3) Depth of Expertise: Organizations want to ensure they maintain the ability to tap into the existing domain expertise residing in their workforce (whether their experience/knowledge is relevant to HR, operations, management, etc.). These experts are a key component of the HR service delivery equation, as they typically have a unique and deep perspective into common issues, why things are done a certain way, etc. The dilemma for HR leaders becomes how they can retain the appropriate level of access to this veteran expertise. Traditional methods such as FAQs can be employed; as well, there are many new approaches like developing expert employee communities, forums and Ask HR live chat options that deliver both an instant and consultative approach.
Before the big game coaches, commentators, fans and odds makers pay careful attention to the number of players on each team that have actually played in the big game before. Why? Because expertise is a valuable asset and team owners pay dearly for those seasoned athletes. So it’s only good strategy to leverage them as “on field” leaders to maintain the team’s focus on “execution” each and every play.
Teams also rely on significant specialization of expertise. The quarterbacks may be able to throw a tight 60 yard spiral, but likely wouldn’t know the first thing about what kick-off coverage their team should employ; and starting linebackers can direct the on-field defense and make tackles, but certainly wouldn’t be the best choice to play running back. The coaching staffs are no different. The head coaches are supported by offensive and defensive coordinators, who rely on deep expertise and perspective from wide receiver coaches, offensive line coaches, defensive backs coaches, etc.
Each member of the organization fills a specific role in preparing for the big game, with everyone sharing a common goal of winning the championship.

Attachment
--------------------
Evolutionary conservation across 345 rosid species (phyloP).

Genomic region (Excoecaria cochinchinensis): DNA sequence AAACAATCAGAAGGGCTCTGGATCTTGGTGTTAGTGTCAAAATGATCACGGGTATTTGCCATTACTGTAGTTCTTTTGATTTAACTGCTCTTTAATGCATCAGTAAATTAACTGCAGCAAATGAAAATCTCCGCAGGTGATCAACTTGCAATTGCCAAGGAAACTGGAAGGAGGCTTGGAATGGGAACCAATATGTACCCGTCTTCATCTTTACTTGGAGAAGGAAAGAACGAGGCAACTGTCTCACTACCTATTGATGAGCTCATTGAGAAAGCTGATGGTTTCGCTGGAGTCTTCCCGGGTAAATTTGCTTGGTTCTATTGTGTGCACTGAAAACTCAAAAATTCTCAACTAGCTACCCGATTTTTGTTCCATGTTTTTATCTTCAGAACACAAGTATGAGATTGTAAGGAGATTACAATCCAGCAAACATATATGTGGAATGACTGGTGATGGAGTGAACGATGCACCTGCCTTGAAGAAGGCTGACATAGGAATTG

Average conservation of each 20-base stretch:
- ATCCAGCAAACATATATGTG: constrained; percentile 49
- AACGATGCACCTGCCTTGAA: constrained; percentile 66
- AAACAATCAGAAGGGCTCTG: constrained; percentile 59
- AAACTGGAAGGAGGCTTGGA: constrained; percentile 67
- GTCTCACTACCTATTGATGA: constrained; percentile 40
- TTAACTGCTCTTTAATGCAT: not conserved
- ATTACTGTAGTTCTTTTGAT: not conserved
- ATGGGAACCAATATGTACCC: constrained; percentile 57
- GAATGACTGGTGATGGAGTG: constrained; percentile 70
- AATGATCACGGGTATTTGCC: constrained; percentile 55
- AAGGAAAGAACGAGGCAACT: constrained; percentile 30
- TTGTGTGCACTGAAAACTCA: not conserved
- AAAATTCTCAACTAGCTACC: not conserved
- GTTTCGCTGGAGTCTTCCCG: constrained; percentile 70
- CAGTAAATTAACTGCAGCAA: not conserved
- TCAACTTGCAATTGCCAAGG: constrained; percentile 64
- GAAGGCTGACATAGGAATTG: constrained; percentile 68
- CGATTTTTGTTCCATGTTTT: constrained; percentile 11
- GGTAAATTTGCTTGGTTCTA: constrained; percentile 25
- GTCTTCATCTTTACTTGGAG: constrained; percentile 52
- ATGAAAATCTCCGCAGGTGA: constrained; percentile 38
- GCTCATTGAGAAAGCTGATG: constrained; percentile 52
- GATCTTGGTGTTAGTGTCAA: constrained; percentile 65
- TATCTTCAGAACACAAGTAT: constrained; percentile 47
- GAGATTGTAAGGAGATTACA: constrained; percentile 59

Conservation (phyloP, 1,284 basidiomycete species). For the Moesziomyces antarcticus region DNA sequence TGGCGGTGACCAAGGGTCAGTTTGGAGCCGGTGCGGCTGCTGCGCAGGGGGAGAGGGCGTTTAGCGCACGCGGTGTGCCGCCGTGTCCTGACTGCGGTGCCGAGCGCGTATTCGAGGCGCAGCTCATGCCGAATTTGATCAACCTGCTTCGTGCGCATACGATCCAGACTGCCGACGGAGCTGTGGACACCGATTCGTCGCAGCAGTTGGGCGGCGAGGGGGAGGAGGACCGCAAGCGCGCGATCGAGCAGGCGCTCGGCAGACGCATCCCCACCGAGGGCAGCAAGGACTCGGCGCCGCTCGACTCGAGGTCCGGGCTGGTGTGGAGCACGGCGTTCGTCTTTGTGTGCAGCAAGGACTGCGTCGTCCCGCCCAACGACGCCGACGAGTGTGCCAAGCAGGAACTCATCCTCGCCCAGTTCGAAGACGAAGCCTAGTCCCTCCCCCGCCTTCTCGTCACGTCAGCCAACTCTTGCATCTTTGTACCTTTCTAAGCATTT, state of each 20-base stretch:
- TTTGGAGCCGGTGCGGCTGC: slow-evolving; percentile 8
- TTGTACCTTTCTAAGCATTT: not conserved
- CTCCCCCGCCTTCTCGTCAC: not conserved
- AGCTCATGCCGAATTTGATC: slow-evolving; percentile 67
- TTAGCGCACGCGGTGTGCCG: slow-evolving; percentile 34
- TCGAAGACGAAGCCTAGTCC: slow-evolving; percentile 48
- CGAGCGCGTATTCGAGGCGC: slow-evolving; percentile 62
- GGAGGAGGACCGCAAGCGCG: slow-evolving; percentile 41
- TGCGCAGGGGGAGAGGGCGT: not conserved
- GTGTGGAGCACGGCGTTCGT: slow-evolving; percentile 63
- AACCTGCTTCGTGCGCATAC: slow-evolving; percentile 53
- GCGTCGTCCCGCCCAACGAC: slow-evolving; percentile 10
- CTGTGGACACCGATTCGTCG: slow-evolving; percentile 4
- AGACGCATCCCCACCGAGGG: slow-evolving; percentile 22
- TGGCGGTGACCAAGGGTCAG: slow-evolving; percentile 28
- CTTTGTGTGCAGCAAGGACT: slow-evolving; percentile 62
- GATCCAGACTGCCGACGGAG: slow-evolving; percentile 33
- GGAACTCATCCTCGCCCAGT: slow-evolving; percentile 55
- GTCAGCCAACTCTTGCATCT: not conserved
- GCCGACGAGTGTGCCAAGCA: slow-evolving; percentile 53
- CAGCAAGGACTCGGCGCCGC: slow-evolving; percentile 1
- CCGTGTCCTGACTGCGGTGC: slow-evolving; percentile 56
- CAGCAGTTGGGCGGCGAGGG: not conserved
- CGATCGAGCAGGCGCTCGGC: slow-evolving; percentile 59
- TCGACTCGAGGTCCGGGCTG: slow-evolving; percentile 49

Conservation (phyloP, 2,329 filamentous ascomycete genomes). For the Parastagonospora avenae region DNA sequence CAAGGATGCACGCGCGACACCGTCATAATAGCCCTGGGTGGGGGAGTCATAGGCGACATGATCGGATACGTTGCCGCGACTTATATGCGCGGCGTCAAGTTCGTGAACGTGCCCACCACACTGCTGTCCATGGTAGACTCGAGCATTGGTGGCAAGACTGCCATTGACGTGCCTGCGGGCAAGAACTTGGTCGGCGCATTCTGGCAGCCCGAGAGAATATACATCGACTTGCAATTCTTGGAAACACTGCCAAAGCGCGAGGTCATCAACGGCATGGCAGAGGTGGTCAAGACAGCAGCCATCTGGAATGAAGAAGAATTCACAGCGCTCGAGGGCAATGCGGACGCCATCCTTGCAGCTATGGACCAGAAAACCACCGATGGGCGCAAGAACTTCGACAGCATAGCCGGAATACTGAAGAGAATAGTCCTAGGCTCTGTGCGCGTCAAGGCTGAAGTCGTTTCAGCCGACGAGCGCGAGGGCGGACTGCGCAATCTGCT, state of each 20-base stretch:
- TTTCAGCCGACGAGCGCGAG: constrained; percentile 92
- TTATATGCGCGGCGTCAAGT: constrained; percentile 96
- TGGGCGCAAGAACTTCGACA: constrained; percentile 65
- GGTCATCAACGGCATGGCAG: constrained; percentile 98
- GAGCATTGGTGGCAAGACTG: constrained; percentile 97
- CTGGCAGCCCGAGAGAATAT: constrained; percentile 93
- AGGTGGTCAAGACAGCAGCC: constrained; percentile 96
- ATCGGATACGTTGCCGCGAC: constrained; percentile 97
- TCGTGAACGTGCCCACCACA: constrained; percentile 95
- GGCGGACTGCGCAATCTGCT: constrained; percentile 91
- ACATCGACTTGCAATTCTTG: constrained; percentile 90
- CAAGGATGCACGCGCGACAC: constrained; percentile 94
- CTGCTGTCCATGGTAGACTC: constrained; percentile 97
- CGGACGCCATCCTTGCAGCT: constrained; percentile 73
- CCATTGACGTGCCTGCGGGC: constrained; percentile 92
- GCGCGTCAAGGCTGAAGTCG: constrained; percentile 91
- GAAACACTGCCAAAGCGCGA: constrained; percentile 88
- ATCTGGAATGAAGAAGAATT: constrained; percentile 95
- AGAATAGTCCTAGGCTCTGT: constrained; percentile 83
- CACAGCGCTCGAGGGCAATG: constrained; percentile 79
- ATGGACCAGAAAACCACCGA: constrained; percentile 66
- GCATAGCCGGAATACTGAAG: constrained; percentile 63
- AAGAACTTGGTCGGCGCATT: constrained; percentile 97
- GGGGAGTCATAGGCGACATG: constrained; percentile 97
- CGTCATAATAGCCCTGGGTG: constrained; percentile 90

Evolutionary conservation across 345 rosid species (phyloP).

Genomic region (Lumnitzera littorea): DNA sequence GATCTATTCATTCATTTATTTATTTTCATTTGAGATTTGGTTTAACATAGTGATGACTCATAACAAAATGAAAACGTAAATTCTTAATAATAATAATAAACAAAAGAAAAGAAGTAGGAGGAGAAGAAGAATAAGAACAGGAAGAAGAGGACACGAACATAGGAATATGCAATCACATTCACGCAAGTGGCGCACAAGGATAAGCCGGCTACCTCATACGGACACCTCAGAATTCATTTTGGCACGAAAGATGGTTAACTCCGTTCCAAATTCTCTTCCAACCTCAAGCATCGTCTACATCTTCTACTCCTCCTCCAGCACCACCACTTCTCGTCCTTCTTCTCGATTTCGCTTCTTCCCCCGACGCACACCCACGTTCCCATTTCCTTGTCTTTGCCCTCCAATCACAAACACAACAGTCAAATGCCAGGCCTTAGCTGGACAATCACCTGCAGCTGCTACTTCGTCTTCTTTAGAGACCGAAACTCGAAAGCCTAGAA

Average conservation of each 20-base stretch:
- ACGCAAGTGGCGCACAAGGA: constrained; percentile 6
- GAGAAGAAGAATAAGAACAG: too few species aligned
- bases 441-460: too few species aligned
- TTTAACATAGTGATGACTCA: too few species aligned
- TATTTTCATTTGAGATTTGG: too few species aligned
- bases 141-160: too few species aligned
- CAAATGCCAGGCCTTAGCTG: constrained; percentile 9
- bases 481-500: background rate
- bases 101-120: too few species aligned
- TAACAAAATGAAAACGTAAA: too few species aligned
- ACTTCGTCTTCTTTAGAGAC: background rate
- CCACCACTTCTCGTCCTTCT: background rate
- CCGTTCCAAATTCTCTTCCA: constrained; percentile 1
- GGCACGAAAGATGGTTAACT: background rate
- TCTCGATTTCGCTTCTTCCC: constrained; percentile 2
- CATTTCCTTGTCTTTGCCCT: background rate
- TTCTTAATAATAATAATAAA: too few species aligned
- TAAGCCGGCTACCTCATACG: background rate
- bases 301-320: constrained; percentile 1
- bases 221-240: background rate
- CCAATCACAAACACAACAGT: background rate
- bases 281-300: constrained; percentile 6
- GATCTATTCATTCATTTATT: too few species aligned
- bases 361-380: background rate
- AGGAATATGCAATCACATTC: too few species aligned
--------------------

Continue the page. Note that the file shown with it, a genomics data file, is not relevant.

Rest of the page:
There are many ‘wants’ in the purview of HR service delivery, these are just a few. Tackling these and other challenges is not new, however, there continues to be advancements in the exploration of solutions, like the new whitepaper by Jim Scully entitled “Agile HR: NextGen HR Delivery.” In it, Jim dives into the concept of Agile HR and shares his keen insights on some of the newest thinking on HR service delivery. One highlight from the piece sums things up nicely, where he notes that “By leveraging the power of lean systems thinking, the next generation of demand-driven service delivery models can reach unprecedented levels of cost and service effectiveness.”
I am inspired to imagine how HR organizations will be approaching their unique challenges as we continue to uncover new opportunities for improvement. In the meantime, we will continue to grab our clipboards, huddle in our conference rooms and build our team strategies for success. And even though everyone cannot make it to the Big Game, everyone can have a winning strategy.
Bonnie Clark is the Director of Communications at cfactor, where she works with clients to develop winning communication strategies that align with their goals. She also manages all aspects of corporate marketing and communications initiatives.